I attended my first-ever International Coral Reef Symposium (ICRS) last June 20-24, 2016 in Honolulu, Hawaii (!!!). Basically, ICRS is the biggest gathering of coral reef and reef fish nerds on the planet. I felt right at home 😀 <3
Here’s me presenting my study Abundance patterns of coral-dependent reef fish in select sites in the Philippines, co-authored with my boss and Denmark [another research assistant]). Fortunately or unfortunately, our session was scheduled in the theater so I presented on a sizable stage with a huge screen and the attendees had stadium seating. Other attendees said it was a plus because people could go in and out of the theater without the presenter noticing. Me, I was mostly concerned about presenting to a noticeably sparsely populated room.
My presentation was scheduled at 9:30 am – not exactly primetime for scientists 😛 Iris (a fellow Filipino who’s based in the National University of Singapore) joked that she thought of attending my talk but opted not to because of the early schedule. Don’t worry Iris, it’s all good 😛 I had two people ask me about the study, though I don’t think the second one counts because she was more interested in the aquarium fish trade rather than the coral reef-reef fish patterns. Referred her to my labmate Jem though 🙂
Before ICRS though, I attended a two-day workshop on coral identification at the Waikiki Aquarium taught by Russell Kelley of BYO Guides. Attending the workshop was more to confirm and shore up my existing coral ID skills rather than learning from scratch. It also showed me how to run a coral ID workshop, which is something I’m likely to use in the future 🙂 Plus it was fun!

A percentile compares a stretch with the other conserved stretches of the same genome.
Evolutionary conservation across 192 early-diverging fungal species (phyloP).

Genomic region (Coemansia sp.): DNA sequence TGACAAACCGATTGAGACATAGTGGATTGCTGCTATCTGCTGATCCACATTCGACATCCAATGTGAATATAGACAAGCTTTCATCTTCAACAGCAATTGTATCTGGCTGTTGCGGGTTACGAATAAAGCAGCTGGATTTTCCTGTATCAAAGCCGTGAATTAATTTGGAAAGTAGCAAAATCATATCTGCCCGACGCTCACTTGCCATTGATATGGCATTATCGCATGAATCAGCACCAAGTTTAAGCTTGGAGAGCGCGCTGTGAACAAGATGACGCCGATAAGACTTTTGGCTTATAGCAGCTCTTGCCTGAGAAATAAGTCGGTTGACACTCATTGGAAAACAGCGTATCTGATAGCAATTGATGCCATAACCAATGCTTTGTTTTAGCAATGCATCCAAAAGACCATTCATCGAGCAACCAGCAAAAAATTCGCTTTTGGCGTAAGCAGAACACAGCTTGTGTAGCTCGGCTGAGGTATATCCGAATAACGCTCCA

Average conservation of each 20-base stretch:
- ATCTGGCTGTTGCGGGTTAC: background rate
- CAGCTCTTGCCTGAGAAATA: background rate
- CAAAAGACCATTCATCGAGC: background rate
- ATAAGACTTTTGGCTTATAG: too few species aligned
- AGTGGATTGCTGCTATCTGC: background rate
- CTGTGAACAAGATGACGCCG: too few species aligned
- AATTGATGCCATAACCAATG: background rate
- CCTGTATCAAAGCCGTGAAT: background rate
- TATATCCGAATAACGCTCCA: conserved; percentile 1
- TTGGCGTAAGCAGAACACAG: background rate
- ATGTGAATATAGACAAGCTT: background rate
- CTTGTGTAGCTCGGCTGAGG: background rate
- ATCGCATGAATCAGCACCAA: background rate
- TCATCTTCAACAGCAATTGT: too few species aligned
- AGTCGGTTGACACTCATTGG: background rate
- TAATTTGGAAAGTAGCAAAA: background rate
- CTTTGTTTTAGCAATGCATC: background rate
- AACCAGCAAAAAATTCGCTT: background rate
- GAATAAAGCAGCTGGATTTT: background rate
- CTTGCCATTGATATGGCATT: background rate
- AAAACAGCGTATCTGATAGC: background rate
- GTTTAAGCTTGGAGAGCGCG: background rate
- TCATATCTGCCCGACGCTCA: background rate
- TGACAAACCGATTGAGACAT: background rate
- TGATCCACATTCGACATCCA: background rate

ICRS was a great experience. I learned a lot from the different sessions and the sessions reminded me of how much I miss working on corals 😛 The ones that stuck with me the most were the status reports on the 2016 mass bleaching event in the Great Barrier Reef and the update on the West Philippine Sea scenario (the wholesale destruction of the reefs by the Chinese, the illegal extraction of giant clams, sea turtles, and other endangered species, the arbitration case in the Hague, etc.). It was interesting to hear about the case from Dr. Kent Carpenter (he served as an expert witness for the Philippine delegation), whose testimony included citing a paper that showed that the Spratlys may be a significant source of coral larvae (and by reasonable extension, fish larvae) for Palawan and some isolated reefs in the West Philippine Sea. I also thought of looking out for Dr. Morgan Pratchett but decided against it because I couldn’t think of anything intelligent to ask him about butterflyfishes and coral reefs, even though they’re my two favorite things. I did get to interview Dr. Terry Hughes (THE Dr. Terry Hughes!) though for an article about the mass bleaching in the Great Barrier Reef, which will hopefully be done by this week.
No word yet on where ICRS 2020 will be as no one bid to host it. ICRS 2012 was in Cairns, Australia, then 2016 in Hawaii, USA. Maybe somewhere in South America for 2020? Let’s see 🙂